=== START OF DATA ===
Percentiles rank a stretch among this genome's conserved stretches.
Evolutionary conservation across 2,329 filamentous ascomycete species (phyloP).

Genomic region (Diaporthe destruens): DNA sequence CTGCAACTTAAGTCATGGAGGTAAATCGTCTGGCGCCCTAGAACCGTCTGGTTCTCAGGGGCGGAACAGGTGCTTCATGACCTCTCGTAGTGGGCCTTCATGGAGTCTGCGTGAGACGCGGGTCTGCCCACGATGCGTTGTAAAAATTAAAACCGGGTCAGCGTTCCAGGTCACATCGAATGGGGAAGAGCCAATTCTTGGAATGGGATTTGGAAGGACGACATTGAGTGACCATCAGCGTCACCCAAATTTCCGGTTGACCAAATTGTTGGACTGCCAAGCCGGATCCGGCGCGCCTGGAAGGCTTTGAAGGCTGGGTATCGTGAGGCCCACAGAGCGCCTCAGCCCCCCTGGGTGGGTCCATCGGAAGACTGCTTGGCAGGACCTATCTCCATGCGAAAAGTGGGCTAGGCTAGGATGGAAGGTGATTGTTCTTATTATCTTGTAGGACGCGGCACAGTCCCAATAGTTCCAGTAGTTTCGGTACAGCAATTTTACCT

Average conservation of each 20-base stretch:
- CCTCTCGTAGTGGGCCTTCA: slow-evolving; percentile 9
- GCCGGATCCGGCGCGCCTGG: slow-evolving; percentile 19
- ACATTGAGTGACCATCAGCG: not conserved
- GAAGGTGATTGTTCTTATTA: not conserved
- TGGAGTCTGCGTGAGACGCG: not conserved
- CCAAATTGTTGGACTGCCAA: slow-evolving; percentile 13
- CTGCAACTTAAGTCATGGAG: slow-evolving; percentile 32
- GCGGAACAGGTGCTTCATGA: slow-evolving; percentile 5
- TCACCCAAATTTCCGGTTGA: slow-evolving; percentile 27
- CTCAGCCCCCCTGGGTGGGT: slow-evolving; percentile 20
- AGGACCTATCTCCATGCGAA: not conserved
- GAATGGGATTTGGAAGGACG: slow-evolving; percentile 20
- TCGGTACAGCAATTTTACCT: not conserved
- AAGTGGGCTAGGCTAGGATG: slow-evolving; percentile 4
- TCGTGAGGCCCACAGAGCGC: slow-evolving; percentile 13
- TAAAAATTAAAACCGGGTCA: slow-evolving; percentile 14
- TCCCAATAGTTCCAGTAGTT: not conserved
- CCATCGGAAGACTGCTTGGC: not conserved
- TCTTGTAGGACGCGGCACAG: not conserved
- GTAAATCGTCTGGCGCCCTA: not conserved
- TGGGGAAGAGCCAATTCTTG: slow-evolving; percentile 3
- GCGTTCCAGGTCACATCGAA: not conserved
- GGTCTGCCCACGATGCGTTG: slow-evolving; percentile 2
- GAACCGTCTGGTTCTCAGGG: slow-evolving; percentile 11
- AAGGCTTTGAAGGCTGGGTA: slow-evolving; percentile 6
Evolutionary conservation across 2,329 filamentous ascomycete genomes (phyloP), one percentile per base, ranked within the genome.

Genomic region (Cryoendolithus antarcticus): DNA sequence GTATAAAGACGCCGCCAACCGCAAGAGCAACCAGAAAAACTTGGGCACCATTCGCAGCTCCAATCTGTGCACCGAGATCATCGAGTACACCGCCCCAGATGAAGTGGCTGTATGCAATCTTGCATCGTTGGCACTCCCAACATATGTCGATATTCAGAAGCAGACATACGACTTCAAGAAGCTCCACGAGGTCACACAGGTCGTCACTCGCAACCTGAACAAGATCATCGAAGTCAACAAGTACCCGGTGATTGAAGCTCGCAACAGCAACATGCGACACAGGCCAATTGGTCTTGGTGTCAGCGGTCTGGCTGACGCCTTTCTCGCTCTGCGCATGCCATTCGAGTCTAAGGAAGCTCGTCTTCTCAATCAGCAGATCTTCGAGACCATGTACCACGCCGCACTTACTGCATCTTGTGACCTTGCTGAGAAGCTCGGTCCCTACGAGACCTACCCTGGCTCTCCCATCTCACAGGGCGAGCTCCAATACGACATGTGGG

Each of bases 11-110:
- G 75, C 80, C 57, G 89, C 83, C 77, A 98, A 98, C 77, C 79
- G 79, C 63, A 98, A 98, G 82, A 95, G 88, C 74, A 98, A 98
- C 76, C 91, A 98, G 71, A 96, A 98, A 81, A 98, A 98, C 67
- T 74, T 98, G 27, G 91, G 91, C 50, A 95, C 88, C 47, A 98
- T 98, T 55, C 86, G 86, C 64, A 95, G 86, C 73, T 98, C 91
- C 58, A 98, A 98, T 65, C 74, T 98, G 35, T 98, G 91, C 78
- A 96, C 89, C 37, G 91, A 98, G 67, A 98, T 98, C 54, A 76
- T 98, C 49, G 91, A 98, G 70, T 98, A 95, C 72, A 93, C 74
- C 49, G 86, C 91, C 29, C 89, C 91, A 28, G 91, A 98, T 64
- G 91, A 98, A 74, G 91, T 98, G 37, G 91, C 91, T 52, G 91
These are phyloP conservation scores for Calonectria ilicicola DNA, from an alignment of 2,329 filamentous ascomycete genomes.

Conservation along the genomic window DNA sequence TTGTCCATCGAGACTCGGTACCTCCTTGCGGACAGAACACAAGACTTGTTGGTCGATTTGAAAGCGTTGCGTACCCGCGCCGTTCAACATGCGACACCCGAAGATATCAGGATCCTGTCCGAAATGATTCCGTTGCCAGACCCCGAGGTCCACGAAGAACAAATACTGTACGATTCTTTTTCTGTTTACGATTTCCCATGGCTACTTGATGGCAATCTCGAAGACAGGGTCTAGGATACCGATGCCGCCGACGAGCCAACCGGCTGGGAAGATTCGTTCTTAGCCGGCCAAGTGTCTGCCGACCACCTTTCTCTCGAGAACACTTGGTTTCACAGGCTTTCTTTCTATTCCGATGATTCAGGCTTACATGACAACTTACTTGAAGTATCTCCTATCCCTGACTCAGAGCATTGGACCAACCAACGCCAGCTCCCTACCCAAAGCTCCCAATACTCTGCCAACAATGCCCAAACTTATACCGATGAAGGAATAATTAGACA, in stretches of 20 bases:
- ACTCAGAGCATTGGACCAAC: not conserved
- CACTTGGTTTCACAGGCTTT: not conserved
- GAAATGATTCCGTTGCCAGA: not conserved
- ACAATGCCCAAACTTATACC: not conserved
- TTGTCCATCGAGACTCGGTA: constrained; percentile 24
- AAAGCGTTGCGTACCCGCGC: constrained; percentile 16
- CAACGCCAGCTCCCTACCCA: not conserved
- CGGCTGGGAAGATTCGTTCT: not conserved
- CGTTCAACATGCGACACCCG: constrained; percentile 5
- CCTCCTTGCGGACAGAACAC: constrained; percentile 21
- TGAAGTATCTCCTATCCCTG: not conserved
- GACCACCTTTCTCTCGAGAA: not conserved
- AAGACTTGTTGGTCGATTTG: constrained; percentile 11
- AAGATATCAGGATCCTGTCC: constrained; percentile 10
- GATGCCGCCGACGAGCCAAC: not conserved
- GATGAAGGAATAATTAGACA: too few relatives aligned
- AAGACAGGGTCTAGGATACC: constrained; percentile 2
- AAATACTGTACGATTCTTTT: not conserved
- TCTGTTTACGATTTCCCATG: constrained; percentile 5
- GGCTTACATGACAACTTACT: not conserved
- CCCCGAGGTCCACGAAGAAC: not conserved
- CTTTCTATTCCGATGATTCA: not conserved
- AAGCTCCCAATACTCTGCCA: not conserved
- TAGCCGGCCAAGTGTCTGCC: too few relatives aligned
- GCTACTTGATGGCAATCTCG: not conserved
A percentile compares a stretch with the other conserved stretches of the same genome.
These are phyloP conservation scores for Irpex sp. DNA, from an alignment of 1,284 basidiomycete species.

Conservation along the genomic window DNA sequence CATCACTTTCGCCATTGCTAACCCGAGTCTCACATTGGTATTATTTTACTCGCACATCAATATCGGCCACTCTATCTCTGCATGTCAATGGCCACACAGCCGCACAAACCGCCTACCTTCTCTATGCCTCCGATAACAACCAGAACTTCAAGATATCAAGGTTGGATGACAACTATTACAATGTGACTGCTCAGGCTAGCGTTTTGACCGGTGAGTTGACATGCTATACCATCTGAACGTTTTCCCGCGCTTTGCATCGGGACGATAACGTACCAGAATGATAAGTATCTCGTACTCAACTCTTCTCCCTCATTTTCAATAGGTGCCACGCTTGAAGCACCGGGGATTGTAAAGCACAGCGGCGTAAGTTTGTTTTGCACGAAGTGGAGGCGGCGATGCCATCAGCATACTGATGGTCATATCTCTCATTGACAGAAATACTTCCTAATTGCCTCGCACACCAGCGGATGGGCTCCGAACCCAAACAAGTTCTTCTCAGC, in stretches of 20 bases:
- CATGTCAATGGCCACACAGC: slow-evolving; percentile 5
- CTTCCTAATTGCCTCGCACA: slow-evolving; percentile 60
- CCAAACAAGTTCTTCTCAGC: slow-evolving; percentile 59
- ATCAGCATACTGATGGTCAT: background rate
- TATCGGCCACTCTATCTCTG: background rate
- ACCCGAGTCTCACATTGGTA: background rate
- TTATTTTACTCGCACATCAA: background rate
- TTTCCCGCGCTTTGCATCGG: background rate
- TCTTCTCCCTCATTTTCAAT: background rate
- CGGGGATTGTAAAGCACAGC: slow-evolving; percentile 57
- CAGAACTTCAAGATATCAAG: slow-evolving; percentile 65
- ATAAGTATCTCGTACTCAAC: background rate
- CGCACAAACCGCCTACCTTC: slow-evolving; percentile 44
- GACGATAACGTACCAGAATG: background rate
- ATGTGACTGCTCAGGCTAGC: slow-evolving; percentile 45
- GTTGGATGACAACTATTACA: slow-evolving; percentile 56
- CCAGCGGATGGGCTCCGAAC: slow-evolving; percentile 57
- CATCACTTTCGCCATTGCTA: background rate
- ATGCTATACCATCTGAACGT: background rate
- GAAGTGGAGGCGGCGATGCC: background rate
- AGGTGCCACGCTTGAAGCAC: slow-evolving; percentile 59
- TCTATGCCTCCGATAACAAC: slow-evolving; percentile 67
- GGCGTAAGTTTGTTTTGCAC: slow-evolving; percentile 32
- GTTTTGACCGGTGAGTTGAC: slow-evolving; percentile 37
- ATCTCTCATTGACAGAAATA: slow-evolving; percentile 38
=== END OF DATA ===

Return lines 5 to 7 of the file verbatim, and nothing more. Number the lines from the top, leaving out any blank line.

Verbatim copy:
- CCTCTCGTAGTGGGCCTTCA: slow-evolving; percentile 9
- GCCGGATCCGGCGCGCCTGG: slow-evolving; percentile 19
- ACATTGAGTGACCATCAGCG: not conserved